Latitude 50° 21.070 N
Longitude 004° 07.542 W
Depth 5m
Accuracy 10m
Location Description Jennycliff Bay
Reference NMR 1520902, UKHO 17899
Craft type Coaster
Date built 1962
Year of loss 1984
Manner of loss Foundered
Outcome Salvaged, Abandoned
Construction Steel
Propulsion Oil
Nationality United Kingdom
Departure port Porthoustock, Cornwall
Destination port London
Hull length 61.9m
Hull beam 8.6m
Hull displacement 637 gross tonnes
Cargo Granite chippings
Crew 7
Built Niestern Sander, Appingedam
Owners J.R. Rix & Sons Ltd., Hull


The MV Fylrix was a general cargo ship of 637 gross tons built by Niestern Sander in Appingedam, Holland, in 1962.  She had a length of 61.9m, a beam 8.6m and a depth of 3.7m and was owned by J.R. Rix & Sons Ltd. of Kingston-upon-Hull.  On 21st November 1984, the Fylrix had just picked up a cargo of granite chippings at Dean Quarry at Porthoustock in Cornwall and was on her way to London.  When she was 10 miles south west of the Eddystone lighthouse the weather was poor with the wind blowing a severe gale and the ship started to develop a list to starboard.  The cause of the list was reported as being due to her cargo shifting but a later account said that the starboard side hatch combings had large holes on the upper side due to corrosion and she was taking on water.

With the list increasing the captain decided to head for Plymouth, the ship got lower in the water and the sea started to break over her hull so the captain radioed for help.  Three of the crew were evacuated using a helicopter from RFA Engadine taking them to the frigate HMS Brilliant, leaving the Master,  Chief Officer and an Engineer on board.  The Fylrix was escorted into the Sound by the frigate and she anchored in Jennycliff Bay. The starboard list increased so the vessel was abandoned the following morning, the lifeboat taking off the remainder of the crew just before she went under.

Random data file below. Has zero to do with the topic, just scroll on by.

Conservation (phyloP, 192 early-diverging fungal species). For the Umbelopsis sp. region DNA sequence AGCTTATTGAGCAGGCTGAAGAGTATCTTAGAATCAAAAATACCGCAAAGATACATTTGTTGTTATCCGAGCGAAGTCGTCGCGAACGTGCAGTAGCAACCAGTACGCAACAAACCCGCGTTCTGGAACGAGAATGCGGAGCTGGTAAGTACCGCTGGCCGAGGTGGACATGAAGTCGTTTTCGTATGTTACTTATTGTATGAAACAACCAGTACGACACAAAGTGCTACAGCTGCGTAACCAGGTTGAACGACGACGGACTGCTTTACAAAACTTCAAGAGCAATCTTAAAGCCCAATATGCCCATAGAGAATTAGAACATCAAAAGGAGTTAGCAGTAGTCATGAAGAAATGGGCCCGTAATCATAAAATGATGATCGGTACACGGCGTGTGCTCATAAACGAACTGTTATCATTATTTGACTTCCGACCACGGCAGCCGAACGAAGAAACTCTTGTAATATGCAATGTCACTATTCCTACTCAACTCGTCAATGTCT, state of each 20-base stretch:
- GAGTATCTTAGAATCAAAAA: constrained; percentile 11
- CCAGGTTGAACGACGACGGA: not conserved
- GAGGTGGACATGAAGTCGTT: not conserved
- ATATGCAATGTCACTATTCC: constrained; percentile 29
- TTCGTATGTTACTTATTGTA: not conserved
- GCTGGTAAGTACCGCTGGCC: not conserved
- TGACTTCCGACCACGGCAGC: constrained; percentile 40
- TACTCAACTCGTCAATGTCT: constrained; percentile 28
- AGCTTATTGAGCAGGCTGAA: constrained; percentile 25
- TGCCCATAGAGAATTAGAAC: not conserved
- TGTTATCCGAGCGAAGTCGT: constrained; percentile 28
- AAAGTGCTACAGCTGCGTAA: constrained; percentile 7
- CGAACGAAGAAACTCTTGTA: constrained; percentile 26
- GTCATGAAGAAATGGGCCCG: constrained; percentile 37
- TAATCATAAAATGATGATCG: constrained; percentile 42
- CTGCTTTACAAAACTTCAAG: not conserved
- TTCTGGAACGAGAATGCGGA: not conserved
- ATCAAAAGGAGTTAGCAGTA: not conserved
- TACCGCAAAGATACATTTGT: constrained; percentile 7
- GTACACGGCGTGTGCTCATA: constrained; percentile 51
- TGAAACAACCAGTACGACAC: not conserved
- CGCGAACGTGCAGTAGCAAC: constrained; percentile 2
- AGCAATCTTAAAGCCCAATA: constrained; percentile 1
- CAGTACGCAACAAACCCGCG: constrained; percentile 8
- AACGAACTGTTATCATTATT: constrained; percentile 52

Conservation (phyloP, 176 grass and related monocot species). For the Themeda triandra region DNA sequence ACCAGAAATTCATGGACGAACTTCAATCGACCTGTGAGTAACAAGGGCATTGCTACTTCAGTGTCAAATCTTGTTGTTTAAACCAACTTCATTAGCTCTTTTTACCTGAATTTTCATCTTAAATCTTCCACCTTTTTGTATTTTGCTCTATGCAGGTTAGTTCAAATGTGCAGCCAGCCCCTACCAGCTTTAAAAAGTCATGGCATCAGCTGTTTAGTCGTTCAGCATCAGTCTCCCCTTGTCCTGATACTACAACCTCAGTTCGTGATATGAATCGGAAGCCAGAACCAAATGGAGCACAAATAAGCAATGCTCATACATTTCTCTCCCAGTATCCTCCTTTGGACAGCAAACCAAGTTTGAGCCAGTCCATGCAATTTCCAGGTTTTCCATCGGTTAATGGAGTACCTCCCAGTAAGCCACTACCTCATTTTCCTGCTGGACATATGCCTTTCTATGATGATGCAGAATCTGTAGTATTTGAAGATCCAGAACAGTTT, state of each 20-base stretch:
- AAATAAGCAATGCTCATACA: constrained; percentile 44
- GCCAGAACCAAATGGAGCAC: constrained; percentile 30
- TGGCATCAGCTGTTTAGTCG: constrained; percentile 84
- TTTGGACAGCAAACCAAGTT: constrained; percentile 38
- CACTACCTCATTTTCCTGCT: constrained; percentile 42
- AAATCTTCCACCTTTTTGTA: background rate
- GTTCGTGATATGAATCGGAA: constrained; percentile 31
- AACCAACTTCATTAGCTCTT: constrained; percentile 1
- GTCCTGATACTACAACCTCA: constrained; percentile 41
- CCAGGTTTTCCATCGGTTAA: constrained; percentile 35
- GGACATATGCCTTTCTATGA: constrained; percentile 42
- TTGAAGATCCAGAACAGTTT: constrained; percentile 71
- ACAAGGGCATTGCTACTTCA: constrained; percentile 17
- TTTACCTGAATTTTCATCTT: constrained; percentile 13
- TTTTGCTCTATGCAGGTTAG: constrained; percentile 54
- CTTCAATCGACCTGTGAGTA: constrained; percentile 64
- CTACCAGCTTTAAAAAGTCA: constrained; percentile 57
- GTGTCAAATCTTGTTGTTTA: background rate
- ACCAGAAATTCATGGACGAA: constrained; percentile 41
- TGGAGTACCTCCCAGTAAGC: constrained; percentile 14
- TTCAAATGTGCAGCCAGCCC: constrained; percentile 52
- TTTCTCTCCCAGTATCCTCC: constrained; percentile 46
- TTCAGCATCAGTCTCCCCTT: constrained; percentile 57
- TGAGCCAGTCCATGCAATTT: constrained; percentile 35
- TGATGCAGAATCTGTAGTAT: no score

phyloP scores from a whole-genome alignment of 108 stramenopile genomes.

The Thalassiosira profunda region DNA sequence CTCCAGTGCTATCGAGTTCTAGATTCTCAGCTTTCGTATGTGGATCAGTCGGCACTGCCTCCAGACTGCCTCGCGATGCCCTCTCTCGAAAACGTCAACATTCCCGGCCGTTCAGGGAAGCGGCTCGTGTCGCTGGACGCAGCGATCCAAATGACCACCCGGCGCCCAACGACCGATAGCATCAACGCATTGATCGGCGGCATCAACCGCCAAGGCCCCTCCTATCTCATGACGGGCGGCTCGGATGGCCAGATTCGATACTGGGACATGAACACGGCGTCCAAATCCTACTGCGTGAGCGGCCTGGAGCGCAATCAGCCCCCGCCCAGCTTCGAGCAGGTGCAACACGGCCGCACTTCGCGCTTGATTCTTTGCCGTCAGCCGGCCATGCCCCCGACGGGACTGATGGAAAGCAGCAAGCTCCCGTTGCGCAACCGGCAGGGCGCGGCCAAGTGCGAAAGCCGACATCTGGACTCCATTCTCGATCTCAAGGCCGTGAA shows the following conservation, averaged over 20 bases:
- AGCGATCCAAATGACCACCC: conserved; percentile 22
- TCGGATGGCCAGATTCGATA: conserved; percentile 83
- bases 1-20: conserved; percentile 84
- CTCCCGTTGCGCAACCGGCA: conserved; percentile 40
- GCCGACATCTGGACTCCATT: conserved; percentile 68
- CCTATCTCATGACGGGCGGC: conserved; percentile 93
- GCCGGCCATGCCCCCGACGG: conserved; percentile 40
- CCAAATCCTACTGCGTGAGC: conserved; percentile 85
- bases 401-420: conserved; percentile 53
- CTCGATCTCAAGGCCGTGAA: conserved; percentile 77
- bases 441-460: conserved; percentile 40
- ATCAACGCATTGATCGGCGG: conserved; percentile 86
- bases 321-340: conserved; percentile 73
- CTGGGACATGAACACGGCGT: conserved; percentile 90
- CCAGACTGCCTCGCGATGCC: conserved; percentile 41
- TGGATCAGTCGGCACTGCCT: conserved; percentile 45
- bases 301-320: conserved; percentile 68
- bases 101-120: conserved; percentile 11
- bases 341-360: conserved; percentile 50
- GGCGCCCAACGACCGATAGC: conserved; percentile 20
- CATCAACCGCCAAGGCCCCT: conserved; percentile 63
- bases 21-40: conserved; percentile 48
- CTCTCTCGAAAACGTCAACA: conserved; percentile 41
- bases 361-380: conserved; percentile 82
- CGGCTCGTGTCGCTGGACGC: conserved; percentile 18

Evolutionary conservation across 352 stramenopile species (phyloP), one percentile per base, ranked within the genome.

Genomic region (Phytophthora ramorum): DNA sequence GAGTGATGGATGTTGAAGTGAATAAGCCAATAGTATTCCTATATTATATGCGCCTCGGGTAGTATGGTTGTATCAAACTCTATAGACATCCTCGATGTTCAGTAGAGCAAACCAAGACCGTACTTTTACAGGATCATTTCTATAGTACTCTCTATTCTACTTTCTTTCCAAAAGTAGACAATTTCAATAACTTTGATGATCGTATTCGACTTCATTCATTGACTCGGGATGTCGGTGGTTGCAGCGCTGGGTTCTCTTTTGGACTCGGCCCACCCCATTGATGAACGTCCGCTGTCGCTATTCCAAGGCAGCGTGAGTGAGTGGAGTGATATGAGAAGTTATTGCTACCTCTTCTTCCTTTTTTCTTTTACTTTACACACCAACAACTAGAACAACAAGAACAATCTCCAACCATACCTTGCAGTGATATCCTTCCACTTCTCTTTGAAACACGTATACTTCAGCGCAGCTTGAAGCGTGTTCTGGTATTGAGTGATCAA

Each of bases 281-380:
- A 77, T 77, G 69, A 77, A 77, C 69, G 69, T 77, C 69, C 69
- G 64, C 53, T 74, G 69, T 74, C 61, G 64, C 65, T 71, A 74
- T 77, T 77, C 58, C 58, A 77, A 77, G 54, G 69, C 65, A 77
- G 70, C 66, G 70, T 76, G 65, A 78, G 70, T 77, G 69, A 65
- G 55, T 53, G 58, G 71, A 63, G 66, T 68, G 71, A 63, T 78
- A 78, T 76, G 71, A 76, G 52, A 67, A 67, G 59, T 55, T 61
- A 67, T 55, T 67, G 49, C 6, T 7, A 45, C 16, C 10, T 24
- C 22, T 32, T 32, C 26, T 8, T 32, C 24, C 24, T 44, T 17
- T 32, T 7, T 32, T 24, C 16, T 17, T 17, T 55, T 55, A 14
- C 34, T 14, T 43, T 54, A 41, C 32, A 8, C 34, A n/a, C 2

The wreck initially lay on her starboard side in 5 metres of water with her port side exposed at half tide, easily accessible the wreck was quickly stripped of all objects and fittings by sports divers.  The bronze propeller was removed over the winter by an enterprising team who made a shifter large enough to undo the nut holding the propeller onto the shaft, using a big lifting bag to turn it.  The huge prop was slid off the shaft and moved by lifting bag away from the site to be recovered later on.  The propeller eventually made its way to the Charlestown Shipwreck Museum in Cornwall.

By February 1985 the ship had been declared a constructive total loss and in April she was sold to the salvage company P.R. Eurosalve.  A big storm in 1987 did a lot of damage to the wreck as well as destroying the café on Jennycliff beach.  By 1988 the hull was slowly being flattened by divers from Plymouth Ocean Projects at Fort Bovisand who used her for underwater explosives training courses.  The Fylrix has remained a hazard to navigation ever since, in the past an expensive motor boat hit the wreck and on another occasion a bilge keel yacht was left high and dry on her side when the tide went out.

Diving was banned after the death of a diver inside the wreck but an enquiry to the Plymouth Queens Harbour Master in 2012 confirmed that the ban has now been lifted.

email If you have any more information about this ship then please contact us.


M.V. Fylrix (SHIPS Project Archive)

One of the Fylrix's life rings (Ives Collection)




Charlestown Shipwreck Museum,